love is worth looking for, even if finding it is a hopeless and painful
business. Everybody gets involved in the culture of free sex sooner or
later, and if one sexual relationship doesn't work out, well, you just have
to keep trying until you find the relationship that does. It's all, after
all, a roll of the dice.
These kids are not just being bathed in moral rot. They are being fed pure
existential angst, the discredited worldview of the 1960s. What a grim
picture. And what I find truly chilling: This network aims for 12- to
14-year-old girls12, mere children.
The good news is The Bedford Diaries did poorly in the ratings and may not
be around much longer. But this tragic and frightening view of life will
keep propagating itself in our nihilistic popular culture, until, that is,
we Christians get busy and start teaching our kids a better, more hopeful
vision of what love and sex and life are all about. BREAKPOINT with Charles Colson & Mark Earley
Not amalgamated with 'Thought & Humor'.===============Subscribe: Get your friends to join the funby sending an e-mail to:
OSU_humor_clubemail@example.com===============Far AsThe Curse
Several years ago images from a high school hazing incident were captured
on video and televised across the world. The video portrayed a swarm of
kids attacking other kids while a small group of adults watched and
cheered as spectators. The chilling images rightfully brought to mind many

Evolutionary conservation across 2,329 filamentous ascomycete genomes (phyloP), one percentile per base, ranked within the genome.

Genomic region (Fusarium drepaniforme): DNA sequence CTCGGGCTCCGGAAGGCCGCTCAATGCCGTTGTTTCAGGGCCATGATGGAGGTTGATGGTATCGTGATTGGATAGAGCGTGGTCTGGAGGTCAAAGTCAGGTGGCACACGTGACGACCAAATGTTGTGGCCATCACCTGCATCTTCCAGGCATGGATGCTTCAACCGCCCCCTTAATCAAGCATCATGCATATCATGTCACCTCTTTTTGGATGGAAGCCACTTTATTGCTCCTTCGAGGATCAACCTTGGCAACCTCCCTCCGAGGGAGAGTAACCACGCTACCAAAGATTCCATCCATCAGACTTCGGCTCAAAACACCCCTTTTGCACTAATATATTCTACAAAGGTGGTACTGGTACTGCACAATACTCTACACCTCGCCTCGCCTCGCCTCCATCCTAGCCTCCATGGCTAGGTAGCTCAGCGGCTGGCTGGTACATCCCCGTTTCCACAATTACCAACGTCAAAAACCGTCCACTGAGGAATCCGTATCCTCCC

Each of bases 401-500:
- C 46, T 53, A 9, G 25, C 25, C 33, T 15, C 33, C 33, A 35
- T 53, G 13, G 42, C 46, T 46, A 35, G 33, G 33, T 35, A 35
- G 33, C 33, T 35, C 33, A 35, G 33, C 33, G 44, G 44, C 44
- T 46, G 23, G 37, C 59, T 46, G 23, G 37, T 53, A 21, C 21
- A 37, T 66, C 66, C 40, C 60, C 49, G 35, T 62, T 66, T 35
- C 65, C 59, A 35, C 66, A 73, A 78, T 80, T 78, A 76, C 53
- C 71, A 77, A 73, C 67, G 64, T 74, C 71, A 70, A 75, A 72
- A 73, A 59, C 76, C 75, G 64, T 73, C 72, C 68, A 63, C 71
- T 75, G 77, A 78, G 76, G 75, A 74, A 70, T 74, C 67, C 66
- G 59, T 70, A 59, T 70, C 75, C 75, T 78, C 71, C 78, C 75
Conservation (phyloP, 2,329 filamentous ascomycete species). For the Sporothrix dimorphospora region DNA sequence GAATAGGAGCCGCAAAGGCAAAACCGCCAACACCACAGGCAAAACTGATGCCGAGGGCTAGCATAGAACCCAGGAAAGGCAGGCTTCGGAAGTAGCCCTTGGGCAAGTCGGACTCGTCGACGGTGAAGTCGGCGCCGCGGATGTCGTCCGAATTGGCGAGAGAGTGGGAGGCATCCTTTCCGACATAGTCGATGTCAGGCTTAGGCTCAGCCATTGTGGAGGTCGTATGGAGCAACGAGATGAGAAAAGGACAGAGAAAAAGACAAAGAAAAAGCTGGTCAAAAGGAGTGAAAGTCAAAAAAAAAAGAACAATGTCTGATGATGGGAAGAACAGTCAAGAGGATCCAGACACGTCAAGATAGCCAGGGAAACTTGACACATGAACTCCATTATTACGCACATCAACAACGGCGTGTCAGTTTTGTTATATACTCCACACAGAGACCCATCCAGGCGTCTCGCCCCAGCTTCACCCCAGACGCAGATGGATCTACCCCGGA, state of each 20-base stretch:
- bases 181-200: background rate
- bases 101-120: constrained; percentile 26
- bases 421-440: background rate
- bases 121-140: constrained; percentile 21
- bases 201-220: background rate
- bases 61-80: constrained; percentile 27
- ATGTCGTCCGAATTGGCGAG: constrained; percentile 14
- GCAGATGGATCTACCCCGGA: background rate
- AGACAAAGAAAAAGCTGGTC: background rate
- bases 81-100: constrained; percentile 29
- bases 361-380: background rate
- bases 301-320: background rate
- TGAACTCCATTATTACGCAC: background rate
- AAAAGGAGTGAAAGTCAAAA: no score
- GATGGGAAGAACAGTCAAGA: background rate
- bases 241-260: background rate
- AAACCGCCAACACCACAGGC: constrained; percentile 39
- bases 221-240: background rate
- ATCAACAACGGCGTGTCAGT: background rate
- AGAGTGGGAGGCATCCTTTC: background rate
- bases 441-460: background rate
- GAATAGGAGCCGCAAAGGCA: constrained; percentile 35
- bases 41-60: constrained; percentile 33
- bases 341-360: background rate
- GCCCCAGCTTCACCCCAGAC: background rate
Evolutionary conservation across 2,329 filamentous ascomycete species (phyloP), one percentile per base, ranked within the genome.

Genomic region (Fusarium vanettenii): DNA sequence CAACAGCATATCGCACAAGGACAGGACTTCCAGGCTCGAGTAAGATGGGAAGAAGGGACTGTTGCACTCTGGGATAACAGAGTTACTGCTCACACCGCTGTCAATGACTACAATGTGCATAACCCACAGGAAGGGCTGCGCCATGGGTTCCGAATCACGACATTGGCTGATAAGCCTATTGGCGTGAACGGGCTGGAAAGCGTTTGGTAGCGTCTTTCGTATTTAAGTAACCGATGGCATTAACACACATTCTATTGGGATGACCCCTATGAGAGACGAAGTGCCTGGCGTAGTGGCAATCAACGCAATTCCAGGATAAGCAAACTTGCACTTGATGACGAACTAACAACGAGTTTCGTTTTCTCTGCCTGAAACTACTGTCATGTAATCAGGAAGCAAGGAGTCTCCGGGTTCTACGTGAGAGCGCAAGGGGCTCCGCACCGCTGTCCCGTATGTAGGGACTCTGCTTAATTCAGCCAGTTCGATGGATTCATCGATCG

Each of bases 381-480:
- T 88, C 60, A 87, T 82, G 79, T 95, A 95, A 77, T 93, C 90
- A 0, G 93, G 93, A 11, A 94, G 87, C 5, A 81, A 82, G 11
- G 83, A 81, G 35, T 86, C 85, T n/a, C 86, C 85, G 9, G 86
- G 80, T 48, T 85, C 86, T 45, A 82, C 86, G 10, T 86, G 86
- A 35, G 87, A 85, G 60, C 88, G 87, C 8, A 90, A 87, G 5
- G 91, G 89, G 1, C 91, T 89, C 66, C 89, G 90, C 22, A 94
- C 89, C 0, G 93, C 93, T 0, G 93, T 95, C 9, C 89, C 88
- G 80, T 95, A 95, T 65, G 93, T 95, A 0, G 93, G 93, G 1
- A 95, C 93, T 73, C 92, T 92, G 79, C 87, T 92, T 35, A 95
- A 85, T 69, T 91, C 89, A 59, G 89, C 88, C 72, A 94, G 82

questions, and refueled the discussion on how and why we are failing to
teach our children. In all, the incident generated several concussions,a broken ankle, and five hospitalizations. One journalist called it a
"sobering reminder of the dangers of mob-think." It was clearly proof
once more that when masked by the anonymity of a group, it is disturbingly
easy to lose individual identity and personal moral boundaries, and to
become fully capable of cruelties we would otherwise find unimaginable.
Psychologists have long noted the reality of mob-think as one of the many
powerful motivators of human action. There are other examples of the
power of social influence as well. Not only is human behavior influenced
by the crowd as a whole, we are also greatly influenced by those in
comparable social groups and categories--by those we perceive as similar
to us. Likewise, a famous psychology experiment run by Stanley Milgram
vividly portrays the motivator of authority on human behavior. In fact,
his findings stunned the world, revealing extreme obedience to authority
even when given radical orders that required the subjects to inflict